“The only way you build a portfolio is by taking one one-hundredth of what you produce and then amassing it in to have this beautiful presentation that people can understand at the end of the day but to get there you better be shooting at 100, you better be writing at 100, better be running at 100, better be painting at 100 so that you can actually get the 1% of workable goods.”
Segment 3: (Length :10:00) – Defining success for yourself; Not losing site of what means most to you; Isolation breeds focus.
Jasmine’s finer points:
“I think it’s super important for each of us to identify and outline what our terms of success is because so often it’s easy to get caught up in the online world and this person’s talking about a six figure launch and they do seven figures this year and all of the sudden you think that that is what you need or what you want.”
“When you take a step back and be like, ‘Wait, wait, wait. What is it going to require me to get to the seven figures this year? Is it going to compromise the thing that I hold so close to me? Is that going to be sacrificing, how do you determine your success? Is it picking up your kids from school every morning? Is it having breakfast ready for the family? Is it ensuring that your computer is closed every day by 6:00pm? Is it your ability to take Fridays and Mondays off? You have to take the time to say, ‘What is success for me?'”
Just because you get to the seven figures and you lost the other things along the way that meant the most to you, you don't end up winning. That's not success. That's having money in the bank account and that is not fulfilling.
“When I took a step back and I said, “You know what, I have been working so hard and the thing that I love the most is to hang out at the beach sipping on a plastic cup watching my husband in the water, calling my mom on the phone, thanking her for just being a supportive figure and her legacy inspiring me, on that day there was nobody more successful than me. I didn’t make more money. I didn’t get more followers. I didn’t deposit a lot in my social credibility. It was simply I am so happy doing what I love in this moment and nobody is more successful than me because sitting at the beach is my definition of success.”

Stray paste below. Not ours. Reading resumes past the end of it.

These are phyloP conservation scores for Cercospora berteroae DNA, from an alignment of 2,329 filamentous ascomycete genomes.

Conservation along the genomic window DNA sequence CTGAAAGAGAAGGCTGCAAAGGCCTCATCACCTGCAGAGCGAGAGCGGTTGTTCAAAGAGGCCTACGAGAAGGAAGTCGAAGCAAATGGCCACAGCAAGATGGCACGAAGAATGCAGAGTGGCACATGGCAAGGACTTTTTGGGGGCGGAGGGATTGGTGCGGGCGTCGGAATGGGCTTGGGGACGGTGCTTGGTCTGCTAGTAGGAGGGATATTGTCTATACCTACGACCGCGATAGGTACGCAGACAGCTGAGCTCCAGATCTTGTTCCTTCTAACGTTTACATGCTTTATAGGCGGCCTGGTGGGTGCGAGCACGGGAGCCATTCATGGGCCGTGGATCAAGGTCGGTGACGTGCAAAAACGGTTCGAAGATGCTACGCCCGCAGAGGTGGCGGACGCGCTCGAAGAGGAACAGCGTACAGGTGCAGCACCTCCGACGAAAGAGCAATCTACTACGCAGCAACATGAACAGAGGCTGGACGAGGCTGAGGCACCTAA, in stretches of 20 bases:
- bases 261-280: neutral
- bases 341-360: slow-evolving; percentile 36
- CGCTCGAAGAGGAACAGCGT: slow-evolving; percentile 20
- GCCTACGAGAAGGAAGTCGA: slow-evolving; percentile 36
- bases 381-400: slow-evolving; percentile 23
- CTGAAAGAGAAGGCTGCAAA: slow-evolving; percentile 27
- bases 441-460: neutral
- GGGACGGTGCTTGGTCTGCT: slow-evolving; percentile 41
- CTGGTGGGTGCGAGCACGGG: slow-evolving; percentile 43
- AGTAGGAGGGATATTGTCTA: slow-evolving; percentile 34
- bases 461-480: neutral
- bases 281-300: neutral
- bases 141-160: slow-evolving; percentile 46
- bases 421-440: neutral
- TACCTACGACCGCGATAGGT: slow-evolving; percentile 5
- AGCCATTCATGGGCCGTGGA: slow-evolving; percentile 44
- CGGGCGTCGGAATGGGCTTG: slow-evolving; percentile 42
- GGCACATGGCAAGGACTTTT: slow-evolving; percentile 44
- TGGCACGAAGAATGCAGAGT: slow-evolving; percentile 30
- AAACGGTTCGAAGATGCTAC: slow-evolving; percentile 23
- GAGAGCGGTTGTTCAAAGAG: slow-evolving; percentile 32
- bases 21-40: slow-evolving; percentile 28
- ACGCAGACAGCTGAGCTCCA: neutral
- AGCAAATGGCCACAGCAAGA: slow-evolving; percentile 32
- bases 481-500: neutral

“I’m 100% an introvert so I’m an outgoing introvert but 100% introvert. When we talk about isolation tendencies, to me, the greatest gift that has been given to me as an entrepreneur is this idea of being able to grow a business successfully online because in my mind it’s a way to set up parameters and safe distances from protecting my energy.”
“I know that sounds really crazy and all woo woo but to me this has been the most effective way for me to help as many people as possible and run a scalable business. Isolation, for me, it doesn’t affect me the way that it would for a lot of people.”
However, having said that, because I know that I'm really highly effective running solo, I have joined a mastermind because I had to surround myself and force myself to connect with other people, like-minded individuals who really want to grow businesses, share tactics and get me out of my shell.
“Segment 4: (Length :03:00) – Hustler Thought of the Day:
I realized when I permitted myself to enjoy simple moments (sipping from plastic cups while listening to the waves crash along the shore, for example), they ended up being barometers of my success. When my mind was relaxed, when I savored each moment, when I prioritized time with my loved ones, I was one step closer to success. - Jasmine Star
Jasmine Star – Entrepreneur, Photographer, Branding and Marketing Strategist
- Jasmine Star dropped out of law school, In 2005, she walked away from a scholarship to UCLA law school to follow her heart. The path led straight to her mother’s bedside as she battled brain cancer.
She told her she dropped out because she wanted to remain at her side and she reminded Jasmine that life was too short not to do what she loved.
- Shortly after, Jasmine came across the reality that she was jobless, broken, and desperate to follow her mom’s instructions of doing something she loved. That Christmas her husband gifted her a camera, with the permission to pursue her curiosity at all costs.
- She slowly built a brand, marketed her services, and transformed from a doubtful photographer to a savvy entrepreneur. Four years later, she was voted as Top 10 Wedding Photographers in the World, and her work was published in a litany of magazines.
She built a worldwide brand from scratch and leveraged social media marketing to build a six-figure business in her first year.
- Jasmine amassed hundreds of thousands of followers through her online educational efforts, and empowers entrepreneurs to build a brand and market it on social media.
She currently has a tribe of over 209,699 followers on Facebook and 203,000 on Instagram.